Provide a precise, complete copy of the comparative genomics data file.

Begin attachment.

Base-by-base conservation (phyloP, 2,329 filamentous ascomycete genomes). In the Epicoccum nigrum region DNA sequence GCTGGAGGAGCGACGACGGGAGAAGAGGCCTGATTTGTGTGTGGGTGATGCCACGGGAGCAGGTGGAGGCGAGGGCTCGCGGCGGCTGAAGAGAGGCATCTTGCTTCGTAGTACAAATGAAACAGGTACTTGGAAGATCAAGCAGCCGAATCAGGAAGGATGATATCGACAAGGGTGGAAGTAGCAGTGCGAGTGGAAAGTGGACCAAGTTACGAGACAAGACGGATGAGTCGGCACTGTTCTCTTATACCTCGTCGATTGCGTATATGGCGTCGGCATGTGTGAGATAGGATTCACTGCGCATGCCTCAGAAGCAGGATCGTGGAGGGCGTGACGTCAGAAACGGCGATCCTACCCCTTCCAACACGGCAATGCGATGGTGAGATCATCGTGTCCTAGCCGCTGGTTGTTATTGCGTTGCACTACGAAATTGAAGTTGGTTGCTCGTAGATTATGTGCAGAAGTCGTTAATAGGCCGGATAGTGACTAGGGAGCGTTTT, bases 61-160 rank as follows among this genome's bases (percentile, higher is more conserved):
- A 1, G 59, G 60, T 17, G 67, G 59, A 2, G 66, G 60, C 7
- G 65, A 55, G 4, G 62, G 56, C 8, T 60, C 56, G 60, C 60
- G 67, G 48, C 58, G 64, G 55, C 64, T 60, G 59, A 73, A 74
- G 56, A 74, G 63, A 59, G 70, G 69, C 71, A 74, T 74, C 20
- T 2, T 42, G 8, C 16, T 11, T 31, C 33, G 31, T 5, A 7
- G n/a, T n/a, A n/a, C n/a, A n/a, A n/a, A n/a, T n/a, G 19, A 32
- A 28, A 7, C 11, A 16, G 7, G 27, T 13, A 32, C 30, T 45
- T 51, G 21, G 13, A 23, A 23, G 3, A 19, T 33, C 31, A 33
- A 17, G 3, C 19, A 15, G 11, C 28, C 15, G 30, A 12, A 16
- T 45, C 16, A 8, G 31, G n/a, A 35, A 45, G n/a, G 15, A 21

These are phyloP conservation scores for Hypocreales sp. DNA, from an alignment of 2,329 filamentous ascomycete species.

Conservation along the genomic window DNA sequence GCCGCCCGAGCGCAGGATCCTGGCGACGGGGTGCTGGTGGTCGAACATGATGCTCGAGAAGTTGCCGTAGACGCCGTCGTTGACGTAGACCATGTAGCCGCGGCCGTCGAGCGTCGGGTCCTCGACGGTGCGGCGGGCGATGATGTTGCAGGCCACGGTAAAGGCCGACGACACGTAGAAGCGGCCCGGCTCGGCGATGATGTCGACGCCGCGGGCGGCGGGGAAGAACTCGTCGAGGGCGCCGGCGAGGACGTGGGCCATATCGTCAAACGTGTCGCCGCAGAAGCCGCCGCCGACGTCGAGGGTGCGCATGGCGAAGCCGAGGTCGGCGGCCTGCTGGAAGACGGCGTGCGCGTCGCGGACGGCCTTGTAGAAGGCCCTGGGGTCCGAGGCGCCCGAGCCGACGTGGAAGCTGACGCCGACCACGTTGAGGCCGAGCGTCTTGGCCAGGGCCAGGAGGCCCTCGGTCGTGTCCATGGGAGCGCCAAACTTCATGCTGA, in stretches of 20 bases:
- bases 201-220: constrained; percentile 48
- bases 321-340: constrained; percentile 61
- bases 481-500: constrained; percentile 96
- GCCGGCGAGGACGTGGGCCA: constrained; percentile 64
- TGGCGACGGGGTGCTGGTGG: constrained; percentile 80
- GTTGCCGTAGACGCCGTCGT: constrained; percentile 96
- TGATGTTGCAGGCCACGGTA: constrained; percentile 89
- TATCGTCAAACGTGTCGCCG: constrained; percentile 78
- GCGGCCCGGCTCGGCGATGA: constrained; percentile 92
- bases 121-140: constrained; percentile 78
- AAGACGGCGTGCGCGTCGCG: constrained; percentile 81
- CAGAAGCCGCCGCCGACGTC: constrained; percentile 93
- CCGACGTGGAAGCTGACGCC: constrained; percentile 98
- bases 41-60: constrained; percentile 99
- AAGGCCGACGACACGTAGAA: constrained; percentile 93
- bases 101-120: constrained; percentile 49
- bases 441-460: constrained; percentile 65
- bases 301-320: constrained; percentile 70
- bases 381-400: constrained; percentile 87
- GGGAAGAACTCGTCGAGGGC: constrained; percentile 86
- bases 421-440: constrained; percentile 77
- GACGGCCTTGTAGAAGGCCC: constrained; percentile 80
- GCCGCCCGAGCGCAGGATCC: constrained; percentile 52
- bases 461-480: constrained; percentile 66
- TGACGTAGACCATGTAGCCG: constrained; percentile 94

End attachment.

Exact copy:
Base-by-base conservation (phyloP, 2,329 filamentous ascomycete genomes). In the Epicoccum nigrum region DNA sequence GCTGGAGGAGCGACGACGGGAGAAGAGGCCTGATTTGTGTGTGGGTGATGCCACGGGAGCAGGTGGAGGCGAGGGCTCGCGGCGGCTGAAGAGAGGCATCTTGCTTCGTAGTACAAATGAAACAGGTACTTGGAAGATCAAGCAGCCGAATCAGGAAGGATGATATCGACAAGGGTGGAAGTAGCAGTGCGAGTGGAAAGTGGACCAAGTTACGAGACAAGACGGATGAGTCGGCACTGTTCTCTTATACCTCGTCGATTGCGTATATGGCGTCGGCATGTGTGAGATAGGATTCACTGCGCATGCCTCAGAAGCAGGATCGTGGAGGGCGTGACGTCAGAAACGGCGATCCTACCCCTTCCAACACGGCAATGCGATGGTGAGATCATCGTGTCCTAGCCGCTGGTTGTTATTGCGTTGCACTACGAAATTGAAGTTGGTTGCTCGTAGATTATGTGCAGAAGTCGTTAATAGGCCGGATAGTGACTAGGGAGCGTTTT, bases 61-160 rank as follows among this genome's bases (percentile, higher is more conserved):
- A 1, G 59, G 60, T 17, G 67, G 59, A 2, G 66, G 60, C 7
- G 65, A 55, G 4, G 62, G 56, C 8, T 60, C 56, G 60, C 60
- G 67, G 48, C 58, G 64, G 55, C 64, T 60, G 59, A 73, A 74
- G 56, A 74, G 63, A 59, G 70, G 69, C 71, A 74, T 74, C 20
- T 2, T 42, G 8, C 16, T 11, T 31, C 33, G 31, T 5, A 7
- G n/a, T n/a, A n/a, C n/a, A n/a, A n/a, A n/a, T n/a, G 19, A 32
- A 28, A 7, C 11, A 16, G 7, G 27, T 13, A 32, C 30, T 45
- T 51, G 21, G 13, A 23, A 23, G 3, A 19, T 33, C 31, A 33
- A 17, G 3, C 19, A 15, G 11, C 28, C 15, G 30, A 12, A 16
- T 45, C 16, A 8, G 31, G n/a, A 35, A 45, G n/a, G 15, A 21

These are phyloP conservation scores for Hypocreales sp. DNA, from an alignment of 2,329 filamentous ascomycete species.

Conservation along the genomic window DNA sequence GCCGCCCGAGCGCAGGATCCTGGCGACGGGGTGCTGGTGGTCGAACATGATGCTCGAGAAGTTGCCGTAGACGCCGTCGTTGACGTAGACCATGTAGCCGCGGCCGTCGAGCGTCGGGTCCTCGACGGTGCGGCGGGCGATGATGTTGCAGGCCACGGTAAAGGCCGACGACACGTAGAAGCGGCCCGGCTCGGCGATGATGTCGACGCCGCGGGCGGCGGGGAAGAACTCGTCGAGGGCGCCGGCGAGGACGTGGGCCATATCGTCAAACGTGTCGCCGCAGAAGCCGCCGCCGACGTCGAGGGTGCGCATGGCGAAGCCGAGGTCGGCGGCCTGCTGGAAGACGGCGTGCGCGTCGCGGACGGCCTTGTAGAAGGCCCTGGGGTCCGAGGCGCCCGAGCCGACGTGGAAGCTGACGCCGACCACGTTGAGGCCGAGCGTCTTGGCCAGGGCCAGGAGGCCCTCGGTCGTGTCCATGGGAGCGCCAAACTTCATGCTGA, in stretches of 20 bases:
- bases 201-220: constrained; percentile 48
- bases 321-340: constrained; percentile 61
- bases 481-500: constrained; percentile 96
- GCCGGCGAGGACGTGGGCCA: constrained; percentile 64
- TGGCGACGGGGTGCTGGTGG: constrained; percentile 80
- GTTGCCGTAGACGCCGTCGT: constrained; percentile 96
- TGATGTTGCAGGCCACGGTA: constrained; percentile 89
- TATCGTCAAACGTGTCGCCG: constrained; percentile 78
- GCGGCCCGGCTCGGCGATGA: constrained; percentile 92
- bases 121-140: constrained; percentile 78
- AAGACGGCGTGCGCGTCGCG: constrained; percentile 81
- CAGAAGCCGCCGCCGACGTC: constrained; percentile 93
- CCGACGTGGAAGCTGACGCC: constrained; percentile 98
- bases 41-60: constrained; percentile 99
- AAGGCCGACGACACGTAGAA: constrained; percentile 93
- bases 101-120: constrained; percentile 49
- bases 441-460: constrained; percentile 65
- bases 301-320: constrained; percentile 70
- bases 381-400: constrained; percentile 87
- GGGAAGAACTCGTCGAGGGC: constrained; percentile 86
- bases 421-440: constrained; percentile 77
- GACGGCCTTGTAGAAGGCCC: constrained; percentile 80
- GCCGCCCGAGCGCAGGATCC: constrained; percentile 52
- bases 461-480: constrained; percentile 66
- TGACGTAGACCATGTAGCCG: constrained; percentile 94